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NASA faces soaring costs without budget approval, chief says

U.S. astronaut Karen Nyberg, left, Russian cosmonaut Fyodor

U.S. astronaut Karen Nyberg, left, Russian cosmonaut Fyodor Yurchikhin, center, and European Space Agency astronaut Luca Parmitano pose for the media before their final preflight practical examination in a mock-up of a Soyuz TMA space craft at the Russian Space Training Center in Star City outside Moscow. (April 30, 2013) Photo Credit: AP

The U.S. would have to extend a contract with Russia and pay "significantly more" to send crews into space if Congress doesn't approve the National Aeronautics and Space Administration budget request for next fiscal year, agency Administrator Charles Bolden said.

NASA needs full funding to develop a domestic industry to transport U.S. crews to and from the International Space Station and low-Earth orbit beginning in 2017, Bolden said in an interview on Bloomberg Television's "Capitol Gains."

Anything short of that would probably force the agency to renegotiate a contract with the Russian Federal Space Agency, known as Roscosmos, he said. NASA pays about $70 million for U.S. astronauts to have a seat on the Russian Soyuz spacecraft.

Having to renegotiate the contract "will allow the Russians to begin to believe that we are not committed to reliance on American industry and we're not committed to an American capability to get our own astronauts into space," Bolden said. "They'll name their price, and my guess is it will be significantly more than $70 million." The U.S. retired its shuttle fleet in 2011 and had to rely on countries including Russia to ferry astronauts and supplies to the International Space Station. The Obama administration wants the private sector to take over those jobs so NASA can focus on missions to asteroids and Mars.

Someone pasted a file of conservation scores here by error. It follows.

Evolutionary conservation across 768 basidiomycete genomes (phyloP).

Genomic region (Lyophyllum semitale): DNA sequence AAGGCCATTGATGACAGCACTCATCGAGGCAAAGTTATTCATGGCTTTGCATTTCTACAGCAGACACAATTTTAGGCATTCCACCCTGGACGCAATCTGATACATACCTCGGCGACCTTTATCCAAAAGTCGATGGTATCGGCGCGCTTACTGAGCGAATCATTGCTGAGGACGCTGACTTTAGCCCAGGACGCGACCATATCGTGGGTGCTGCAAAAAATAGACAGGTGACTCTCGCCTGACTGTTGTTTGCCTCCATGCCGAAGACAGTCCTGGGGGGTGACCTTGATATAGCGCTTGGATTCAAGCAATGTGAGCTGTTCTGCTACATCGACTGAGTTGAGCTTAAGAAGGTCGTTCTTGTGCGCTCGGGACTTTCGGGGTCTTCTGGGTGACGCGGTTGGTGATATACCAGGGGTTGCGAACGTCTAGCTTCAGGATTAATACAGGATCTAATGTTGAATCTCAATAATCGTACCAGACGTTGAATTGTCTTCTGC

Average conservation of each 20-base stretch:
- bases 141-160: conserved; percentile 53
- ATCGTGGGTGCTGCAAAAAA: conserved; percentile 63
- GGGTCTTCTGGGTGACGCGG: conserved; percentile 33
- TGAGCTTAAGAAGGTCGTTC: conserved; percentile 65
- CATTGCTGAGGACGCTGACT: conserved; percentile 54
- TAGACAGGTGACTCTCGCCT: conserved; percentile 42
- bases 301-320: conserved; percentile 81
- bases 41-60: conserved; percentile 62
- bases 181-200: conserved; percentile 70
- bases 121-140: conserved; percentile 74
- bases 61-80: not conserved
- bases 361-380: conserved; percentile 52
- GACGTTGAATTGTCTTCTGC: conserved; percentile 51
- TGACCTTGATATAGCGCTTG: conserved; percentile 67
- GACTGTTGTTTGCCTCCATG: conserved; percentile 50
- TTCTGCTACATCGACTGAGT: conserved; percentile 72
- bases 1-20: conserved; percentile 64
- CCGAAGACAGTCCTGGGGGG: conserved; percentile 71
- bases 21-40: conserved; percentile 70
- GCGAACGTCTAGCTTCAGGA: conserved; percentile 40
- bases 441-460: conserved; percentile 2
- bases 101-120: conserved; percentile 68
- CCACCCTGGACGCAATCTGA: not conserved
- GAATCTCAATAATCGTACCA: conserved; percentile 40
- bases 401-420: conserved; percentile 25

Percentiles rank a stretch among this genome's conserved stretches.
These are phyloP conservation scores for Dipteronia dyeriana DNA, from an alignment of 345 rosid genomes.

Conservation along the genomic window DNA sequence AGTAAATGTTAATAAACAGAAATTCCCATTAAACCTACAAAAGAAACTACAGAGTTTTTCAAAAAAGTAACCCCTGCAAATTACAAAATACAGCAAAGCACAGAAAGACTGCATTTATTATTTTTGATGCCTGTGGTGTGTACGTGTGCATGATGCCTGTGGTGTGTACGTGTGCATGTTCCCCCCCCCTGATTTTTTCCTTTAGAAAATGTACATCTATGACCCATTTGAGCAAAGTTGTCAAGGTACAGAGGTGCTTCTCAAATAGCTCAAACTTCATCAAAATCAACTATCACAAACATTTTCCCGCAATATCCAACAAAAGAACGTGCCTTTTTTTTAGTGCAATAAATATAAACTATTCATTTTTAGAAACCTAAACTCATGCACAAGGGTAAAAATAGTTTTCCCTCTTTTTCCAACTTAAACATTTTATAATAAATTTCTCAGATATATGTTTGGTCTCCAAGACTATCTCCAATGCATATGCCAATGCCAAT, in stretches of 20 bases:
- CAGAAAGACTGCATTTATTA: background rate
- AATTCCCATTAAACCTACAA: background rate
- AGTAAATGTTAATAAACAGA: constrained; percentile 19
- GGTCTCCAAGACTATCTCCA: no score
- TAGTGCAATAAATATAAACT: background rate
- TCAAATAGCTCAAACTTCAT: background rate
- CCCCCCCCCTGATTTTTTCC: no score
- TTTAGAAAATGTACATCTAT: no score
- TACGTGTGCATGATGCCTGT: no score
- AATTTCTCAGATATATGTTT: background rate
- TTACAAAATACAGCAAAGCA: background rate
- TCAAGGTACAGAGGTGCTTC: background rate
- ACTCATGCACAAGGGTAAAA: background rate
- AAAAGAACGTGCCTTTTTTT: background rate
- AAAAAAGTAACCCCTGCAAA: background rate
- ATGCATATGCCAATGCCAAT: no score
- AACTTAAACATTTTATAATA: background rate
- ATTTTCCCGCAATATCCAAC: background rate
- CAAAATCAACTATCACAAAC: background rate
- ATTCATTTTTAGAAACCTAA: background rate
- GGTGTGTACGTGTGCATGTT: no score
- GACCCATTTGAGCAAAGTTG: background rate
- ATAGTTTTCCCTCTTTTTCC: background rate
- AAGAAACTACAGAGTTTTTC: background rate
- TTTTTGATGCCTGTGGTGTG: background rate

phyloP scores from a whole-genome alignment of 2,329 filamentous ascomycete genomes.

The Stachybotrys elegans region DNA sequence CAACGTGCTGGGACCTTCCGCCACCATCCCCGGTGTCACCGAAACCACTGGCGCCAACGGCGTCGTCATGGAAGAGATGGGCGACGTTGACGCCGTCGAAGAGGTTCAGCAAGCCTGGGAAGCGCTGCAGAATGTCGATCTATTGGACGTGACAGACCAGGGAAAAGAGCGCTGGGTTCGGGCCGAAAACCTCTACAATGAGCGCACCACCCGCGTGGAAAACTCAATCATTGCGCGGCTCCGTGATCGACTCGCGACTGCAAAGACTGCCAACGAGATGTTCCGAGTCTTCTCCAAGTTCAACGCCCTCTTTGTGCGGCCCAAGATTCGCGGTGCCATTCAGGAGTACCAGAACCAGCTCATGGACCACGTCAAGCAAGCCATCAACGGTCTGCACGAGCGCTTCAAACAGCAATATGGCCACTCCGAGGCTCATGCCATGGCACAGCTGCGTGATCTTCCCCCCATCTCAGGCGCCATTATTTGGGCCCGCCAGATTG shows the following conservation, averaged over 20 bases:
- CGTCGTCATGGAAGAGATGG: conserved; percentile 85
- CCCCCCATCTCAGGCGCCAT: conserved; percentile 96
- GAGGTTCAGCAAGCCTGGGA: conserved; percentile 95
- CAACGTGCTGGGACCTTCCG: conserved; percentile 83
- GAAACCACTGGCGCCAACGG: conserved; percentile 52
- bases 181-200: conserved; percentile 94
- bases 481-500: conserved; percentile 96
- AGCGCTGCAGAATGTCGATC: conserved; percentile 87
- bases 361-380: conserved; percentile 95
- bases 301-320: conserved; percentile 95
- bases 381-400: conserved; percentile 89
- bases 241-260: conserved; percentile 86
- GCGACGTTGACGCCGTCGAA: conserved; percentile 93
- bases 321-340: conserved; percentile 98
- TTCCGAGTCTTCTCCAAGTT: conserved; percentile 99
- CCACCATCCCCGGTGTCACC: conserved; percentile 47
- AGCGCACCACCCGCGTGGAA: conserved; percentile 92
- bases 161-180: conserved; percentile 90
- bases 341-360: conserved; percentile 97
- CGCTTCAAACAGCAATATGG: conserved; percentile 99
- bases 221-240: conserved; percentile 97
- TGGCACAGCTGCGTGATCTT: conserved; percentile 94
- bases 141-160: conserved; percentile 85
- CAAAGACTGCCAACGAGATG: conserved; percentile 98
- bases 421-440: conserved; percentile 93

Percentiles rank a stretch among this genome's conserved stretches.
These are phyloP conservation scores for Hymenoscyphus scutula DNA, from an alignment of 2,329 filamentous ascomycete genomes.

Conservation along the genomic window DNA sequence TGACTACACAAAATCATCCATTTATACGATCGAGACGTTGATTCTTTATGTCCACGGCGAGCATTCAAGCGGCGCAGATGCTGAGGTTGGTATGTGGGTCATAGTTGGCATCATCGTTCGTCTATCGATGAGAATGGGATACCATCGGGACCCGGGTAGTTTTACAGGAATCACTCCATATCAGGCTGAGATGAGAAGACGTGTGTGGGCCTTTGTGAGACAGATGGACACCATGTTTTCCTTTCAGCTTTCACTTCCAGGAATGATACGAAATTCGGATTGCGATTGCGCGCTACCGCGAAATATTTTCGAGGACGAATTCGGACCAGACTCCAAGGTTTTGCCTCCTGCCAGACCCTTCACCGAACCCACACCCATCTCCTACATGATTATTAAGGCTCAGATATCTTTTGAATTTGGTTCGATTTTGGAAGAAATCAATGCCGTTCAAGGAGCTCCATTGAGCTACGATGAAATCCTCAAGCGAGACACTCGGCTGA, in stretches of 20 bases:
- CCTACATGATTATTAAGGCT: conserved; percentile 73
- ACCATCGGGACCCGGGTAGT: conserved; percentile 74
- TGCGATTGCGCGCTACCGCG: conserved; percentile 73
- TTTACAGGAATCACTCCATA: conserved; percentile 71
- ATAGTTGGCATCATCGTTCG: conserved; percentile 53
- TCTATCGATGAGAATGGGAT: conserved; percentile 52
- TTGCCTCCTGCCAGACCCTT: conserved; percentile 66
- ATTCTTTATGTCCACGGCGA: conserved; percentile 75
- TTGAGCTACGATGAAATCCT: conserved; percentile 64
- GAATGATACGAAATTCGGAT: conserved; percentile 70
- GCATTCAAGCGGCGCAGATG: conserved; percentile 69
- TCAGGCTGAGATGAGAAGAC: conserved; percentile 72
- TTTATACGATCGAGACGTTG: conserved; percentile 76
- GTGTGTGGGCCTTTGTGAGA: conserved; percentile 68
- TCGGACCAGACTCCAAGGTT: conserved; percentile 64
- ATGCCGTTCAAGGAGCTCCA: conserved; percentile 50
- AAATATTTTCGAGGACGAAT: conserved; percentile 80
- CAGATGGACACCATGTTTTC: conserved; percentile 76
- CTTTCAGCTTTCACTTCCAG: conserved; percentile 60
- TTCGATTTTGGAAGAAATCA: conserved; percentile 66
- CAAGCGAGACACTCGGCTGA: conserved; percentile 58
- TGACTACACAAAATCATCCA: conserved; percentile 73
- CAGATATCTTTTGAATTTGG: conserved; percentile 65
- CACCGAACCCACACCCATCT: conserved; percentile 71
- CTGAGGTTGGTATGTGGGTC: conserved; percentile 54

President Barack Obama requested about $17.7 billion for NASA for fiscal year 2014, which begins Oct. 1. The agency's budget for this fiscal year totals $17.5.

NASA announced April 30 it signed a $424 million contract modification with Roscosmos for crew transportation services to the International Space Station in 2016, with return and rescue services extending through June 2017.

NASA is relying on U.S. commercial spacecraft developers to help it end dependence on Russia. Bolden said "the big race" is between Boeing Co., Sierra Nevada Corp. and Space Exploration Technologies Corp., or SpaceX, to transport crews.

"There is no international space race," he said. "American companies are racing each other." Chicago-based Boeing, Hawthorne, California-based SpaceX and Sparks, Nevada-based Sierra Nevada are "all racing to see who gets to the finish line and who wins a contract to carry American astronauts and our partner astronauts to the International Space Station, hopefully by 2017," Bolden said.

SpaceX a year ago became the first company to dock a commercial craft at the station.

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